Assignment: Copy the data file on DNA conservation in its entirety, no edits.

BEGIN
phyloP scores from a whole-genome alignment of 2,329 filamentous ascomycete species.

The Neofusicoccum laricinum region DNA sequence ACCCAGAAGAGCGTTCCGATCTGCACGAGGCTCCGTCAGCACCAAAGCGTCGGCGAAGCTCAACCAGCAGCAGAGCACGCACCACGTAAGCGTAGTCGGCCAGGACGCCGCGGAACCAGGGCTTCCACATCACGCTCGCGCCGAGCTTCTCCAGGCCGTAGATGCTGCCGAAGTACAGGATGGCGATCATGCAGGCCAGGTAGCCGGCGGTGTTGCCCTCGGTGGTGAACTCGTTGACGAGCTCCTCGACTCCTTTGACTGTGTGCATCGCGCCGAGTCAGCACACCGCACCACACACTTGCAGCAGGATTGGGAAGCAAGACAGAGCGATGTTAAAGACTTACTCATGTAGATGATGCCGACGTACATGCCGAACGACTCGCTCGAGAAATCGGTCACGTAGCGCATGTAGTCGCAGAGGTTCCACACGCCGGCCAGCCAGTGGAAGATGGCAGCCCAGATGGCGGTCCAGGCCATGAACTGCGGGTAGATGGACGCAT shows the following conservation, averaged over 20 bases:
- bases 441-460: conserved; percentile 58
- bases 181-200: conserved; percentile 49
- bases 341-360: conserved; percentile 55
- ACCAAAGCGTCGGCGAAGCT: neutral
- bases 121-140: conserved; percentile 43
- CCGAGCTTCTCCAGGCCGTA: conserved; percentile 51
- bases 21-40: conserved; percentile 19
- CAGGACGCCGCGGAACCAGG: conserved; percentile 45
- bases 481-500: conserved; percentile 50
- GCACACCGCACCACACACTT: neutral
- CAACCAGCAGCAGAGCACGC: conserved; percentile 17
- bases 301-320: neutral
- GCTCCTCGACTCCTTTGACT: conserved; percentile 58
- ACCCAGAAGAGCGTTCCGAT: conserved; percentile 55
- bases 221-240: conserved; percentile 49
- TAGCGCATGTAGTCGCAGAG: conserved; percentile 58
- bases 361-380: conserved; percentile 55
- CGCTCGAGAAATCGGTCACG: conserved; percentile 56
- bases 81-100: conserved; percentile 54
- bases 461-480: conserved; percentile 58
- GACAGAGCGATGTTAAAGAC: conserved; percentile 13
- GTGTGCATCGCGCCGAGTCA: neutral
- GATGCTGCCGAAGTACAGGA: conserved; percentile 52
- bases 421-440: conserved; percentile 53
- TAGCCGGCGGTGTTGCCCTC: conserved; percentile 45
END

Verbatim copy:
phyloP scores from a whole-genome alignment of 2,329 filamentous ascomycete species.

The Neofusicoccum laricinum region DNA sequence ACCCAGAAGAGCGTTCCGATCTGCACGAGGCTCCGTCAGCACCAAAGCGTCGGCGAAGCTCAACCAGCAGCAGAGCACGCACCACGTAAGCGTAGTCGGCCAGGACGCCGCGGAACCAGGGCTTCCACATCACGCTCGCGCCGAGCTTCTCCAGGCCGTAGATGCTGCCGAAGTACAGGATGGCGATCATGCAGGCCAGGTAGCCGGCGGTGTTGCCCTCGGTGGTGAACTCGTTGACGAGCTCCTCGACTCCTTTGACTGTGTGCATCGCGCCGAGTCAGCACACCGCACCACACACTTGCAGCAGGATTGGGAAGCAAGACAGAGCGATGTTAAAGACTTACTCATGTAGATGATGCCGACGTACATGCCGAACGACTCGCTCGAGAAATCGGTCACGTAGCGCATGTAGTCGCAGAGGTTCCACACGCCGGCCAGCCAGTGGAAGATGGCAGCCCAGATGGCGGTCCAGGCCATGAACTGCGGGTAGATGGACGCAT shows the following conservation, averaged over 20 bases:
- bases 441-460: conserved; percentile 58
- bases 181-200: conserved; percentile 49
- bases 341-360: conserved; percentile 55
- ACCAAAGCGTCGGCGAAGCT: neutral
- bases 121-140: conserved; percentile 43
- CCGAGCTTCTCCAGGCCGTA: conserved; percentile 51
- bases 21-40: conserved; percentile 19
- CAGGACGCCGCGGAACCAGG: conserved; percentile 45
- bases 481-500: conserved; percentile 50
- GCACACCGCACCACACACTT: neutral
- CAACCAGCAGCAGAGCACGC: conserved; percentile 17
- bases 301-320: neutral
- GCTCCTCGACTCCTTTGACT: conserved; percentile 58
- ACCCAGAAGAGCGTTCCGAT: conserved; percentile 55
- bases 221-240: conserved; percentile 49
- TAGCGCATGTAGTCGCAGAG: conserved; percentile 58
- bases 361-380: conserved; percentile 55
- CGCTCGAGAAATCGGTCACG: conserved; percentile 56
- bases 81-100: conserved; percentile 54
- bases 461-480: conserved; percentile 58
- GACAGAGCGATGTTAAAGAC: conserved; percentile 13
- GTGTGCATCGCGCCGAGTCA: neutral
- GATGCTGCCGAAGTACAGGA: conserved; percentile 52
- bases 421-440: conserved; percentile 53
- TAGCCGGCGGTGTTGCCCTC: conserved; percentile 45